Wisconsin educators travel to California for Marine Corps boot camp

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CAMP PENDLETON, Calif. -- When high school counselors tour colleges, they step into the shoes of a student. However, college isn't the only option for graduates. Many are called to join the military. FOX6 News traveled with a group of educators as they stepped into the boots of Marines-in-training to get a glimpse of what boot camp is like.

While it takes years to become a teacher, it takes just 13 weeks to become a U.S. Marine. For three days, educators were able to experience first hand the extreme difference between the two sets of training.

Two teachers from Wilmot, one from Waterford, counselors from Racine and Cudahy, plus one Menomonee Falls principal went on the trip of a lifetime. They traveled into the field of Marine Corps boot camp. The mission was to experience first hand what it takes to earn the title of U.S. Marine.

"The process essentially hasn't changed in over 200 years, but there's a lot of fallacies and misconceptions out there on how Marines are made, and what we do here on the dept. We need to educate the educators. They need to see what we're really like. We're not the stereotypical Marines that you might see in the movies," Marine Sgt. Major Peter Siaw said.

Marines may be the country's first line of defense, but teachers are on the front lines, helping the nation's youth decide their future. "I've talked to every single student about what they're looking for, and military is always an option," Horlick High School counselor Kate Kulinski said. "It's kind of hard to talk to them when you really don't know exactly what it is they're going to be doing," Cudahy High School counselor Amy Oost said.

The educators, like 16,000 Marines every year, got a hands on approach through the Marine boot camp. Marine drill instructors describe the experience as a culture shock.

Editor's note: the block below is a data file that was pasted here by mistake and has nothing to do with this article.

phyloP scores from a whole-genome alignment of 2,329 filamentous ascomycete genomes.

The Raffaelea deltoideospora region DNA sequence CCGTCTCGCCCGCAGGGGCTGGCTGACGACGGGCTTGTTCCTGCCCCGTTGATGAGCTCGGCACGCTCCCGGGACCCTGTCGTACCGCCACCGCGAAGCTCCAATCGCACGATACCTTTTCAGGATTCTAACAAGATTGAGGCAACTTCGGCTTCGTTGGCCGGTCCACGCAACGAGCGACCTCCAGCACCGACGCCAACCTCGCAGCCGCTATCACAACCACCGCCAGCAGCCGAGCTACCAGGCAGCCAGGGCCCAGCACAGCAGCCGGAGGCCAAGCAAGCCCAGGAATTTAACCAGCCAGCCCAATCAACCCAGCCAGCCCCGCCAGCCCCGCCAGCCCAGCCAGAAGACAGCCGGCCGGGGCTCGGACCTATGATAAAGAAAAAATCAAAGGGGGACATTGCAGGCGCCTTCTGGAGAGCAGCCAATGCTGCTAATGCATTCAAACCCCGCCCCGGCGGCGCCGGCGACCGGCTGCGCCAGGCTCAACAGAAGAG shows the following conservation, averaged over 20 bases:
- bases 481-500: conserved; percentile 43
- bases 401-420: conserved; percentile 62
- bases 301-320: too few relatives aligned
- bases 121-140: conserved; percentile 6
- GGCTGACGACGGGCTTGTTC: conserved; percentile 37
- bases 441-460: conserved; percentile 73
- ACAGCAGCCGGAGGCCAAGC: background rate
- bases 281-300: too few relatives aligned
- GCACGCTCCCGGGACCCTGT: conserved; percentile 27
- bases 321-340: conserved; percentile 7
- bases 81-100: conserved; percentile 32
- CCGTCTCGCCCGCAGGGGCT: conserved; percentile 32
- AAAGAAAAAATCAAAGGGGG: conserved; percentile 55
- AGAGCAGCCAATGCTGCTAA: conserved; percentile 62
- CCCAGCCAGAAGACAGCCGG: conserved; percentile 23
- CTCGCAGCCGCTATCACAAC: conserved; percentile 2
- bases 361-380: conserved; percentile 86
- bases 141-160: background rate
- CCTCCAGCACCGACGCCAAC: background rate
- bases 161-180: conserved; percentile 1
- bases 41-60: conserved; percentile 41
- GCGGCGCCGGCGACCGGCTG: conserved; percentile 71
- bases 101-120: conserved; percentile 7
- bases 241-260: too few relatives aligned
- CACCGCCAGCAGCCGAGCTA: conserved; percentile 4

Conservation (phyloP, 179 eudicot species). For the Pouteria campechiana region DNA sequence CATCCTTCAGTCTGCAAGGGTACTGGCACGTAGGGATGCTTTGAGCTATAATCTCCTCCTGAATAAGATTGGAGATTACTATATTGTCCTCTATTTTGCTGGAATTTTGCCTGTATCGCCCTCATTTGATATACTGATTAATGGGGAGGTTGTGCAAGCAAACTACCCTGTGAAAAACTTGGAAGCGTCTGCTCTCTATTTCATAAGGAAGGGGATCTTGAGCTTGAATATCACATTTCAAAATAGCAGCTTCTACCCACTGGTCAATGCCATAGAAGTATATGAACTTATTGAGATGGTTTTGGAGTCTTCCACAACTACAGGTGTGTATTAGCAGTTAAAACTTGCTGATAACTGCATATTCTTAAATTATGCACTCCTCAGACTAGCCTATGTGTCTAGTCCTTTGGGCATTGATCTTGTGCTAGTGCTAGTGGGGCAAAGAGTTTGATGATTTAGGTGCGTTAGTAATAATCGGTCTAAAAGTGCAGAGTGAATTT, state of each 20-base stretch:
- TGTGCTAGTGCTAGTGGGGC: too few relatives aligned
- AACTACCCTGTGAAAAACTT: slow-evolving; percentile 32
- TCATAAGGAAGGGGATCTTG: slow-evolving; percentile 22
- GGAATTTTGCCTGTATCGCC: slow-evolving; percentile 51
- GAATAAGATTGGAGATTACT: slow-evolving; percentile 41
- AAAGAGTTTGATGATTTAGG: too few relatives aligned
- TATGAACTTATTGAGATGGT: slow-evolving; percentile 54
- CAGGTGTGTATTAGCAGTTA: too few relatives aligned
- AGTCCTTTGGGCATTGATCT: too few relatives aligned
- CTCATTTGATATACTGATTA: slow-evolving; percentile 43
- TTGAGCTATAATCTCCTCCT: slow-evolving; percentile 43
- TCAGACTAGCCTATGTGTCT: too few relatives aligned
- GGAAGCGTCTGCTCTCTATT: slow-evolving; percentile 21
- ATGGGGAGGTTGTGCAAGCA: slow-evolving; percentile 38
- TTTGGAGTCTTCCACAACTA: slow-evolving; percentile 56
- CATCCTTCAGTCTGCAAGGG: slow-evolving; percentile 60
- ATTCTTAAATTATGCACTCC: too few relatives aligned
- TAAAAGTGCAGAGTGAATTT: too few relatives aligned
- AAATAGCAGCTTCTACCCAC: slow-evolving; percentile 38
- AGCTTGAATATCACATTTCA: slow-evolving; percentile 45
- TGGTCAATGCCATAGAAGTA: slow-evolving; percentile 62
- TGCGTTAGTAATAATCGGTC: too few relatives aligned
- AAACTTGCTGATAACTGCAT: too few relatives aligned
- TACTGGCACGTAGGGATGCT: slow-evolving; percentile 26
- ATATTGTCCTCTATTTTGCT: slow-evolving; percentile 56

Once at the barracks, recruits are introduced to the men that will own their lives for the next three months. For the teachers, it was only three days, but there was still plenty of time for a little education, beginning with the Combat Fitness Test. The test involves running, crawling and carrying, and is a simulation of real battlefield conditions -- kind of like practicing a lesson plan.

After attempting to prove they are fit to be Marines, the educators participated in a little mixed martial arts.

As the day wore on, many of the honorary recruits began to feel not so honorary. "There are so many times that you would just want to give up, or that I wanted to give up. You're so terrified of the drill instructor that you just push through," one educator said.

Beyond the strength of mind and body, the U.S. elite fighting force must work as a team. Recruits are forced to succeed or fail as a unit. Being part of something bigger than yourself is a key component to training, and the educators said they felt that first hand. "I had no idea the extent of the training," one educator said.

Every Marine is a rifleman - a central doctrine of the Marine Corps. Recruits spend two solid weeks developing their marskmanship using an M-16. Educators had two hours - quickly moving from simulation to the range.

There is one portion only Marines get to see: the culminating event called The Crucible. After putting all their skills to the test over a 54-hour period, recruits arrive back from the hills and receive their Eagle Globe and Anchor Emblem and are called Marines for the first time.

Within a week, the school teachers, counselors and administrators have been exposed to the entire transformation: civilian to Marine, boy to man. At no point is that more apparent than recruit training graduation. "Extremely moving to see them talk to their families and their families going down to them for the first time. That really got me because, I mean, what a change in their son to see that man in front of them," Oost said.

For the educators, it was a graduation of their own. They were able to head home with an experience few ever receive. "I feel like I can really help prepare the students for what they're going to expect," Kulinski said. "I now have more of a perspective on what exactly they will do for their training and what kind of students might be a good fit for the military," Oost said.

"The teachers start laying the groundwork and the foundation for morals and values for these young men," Sgt. Major Peter Siaw said.

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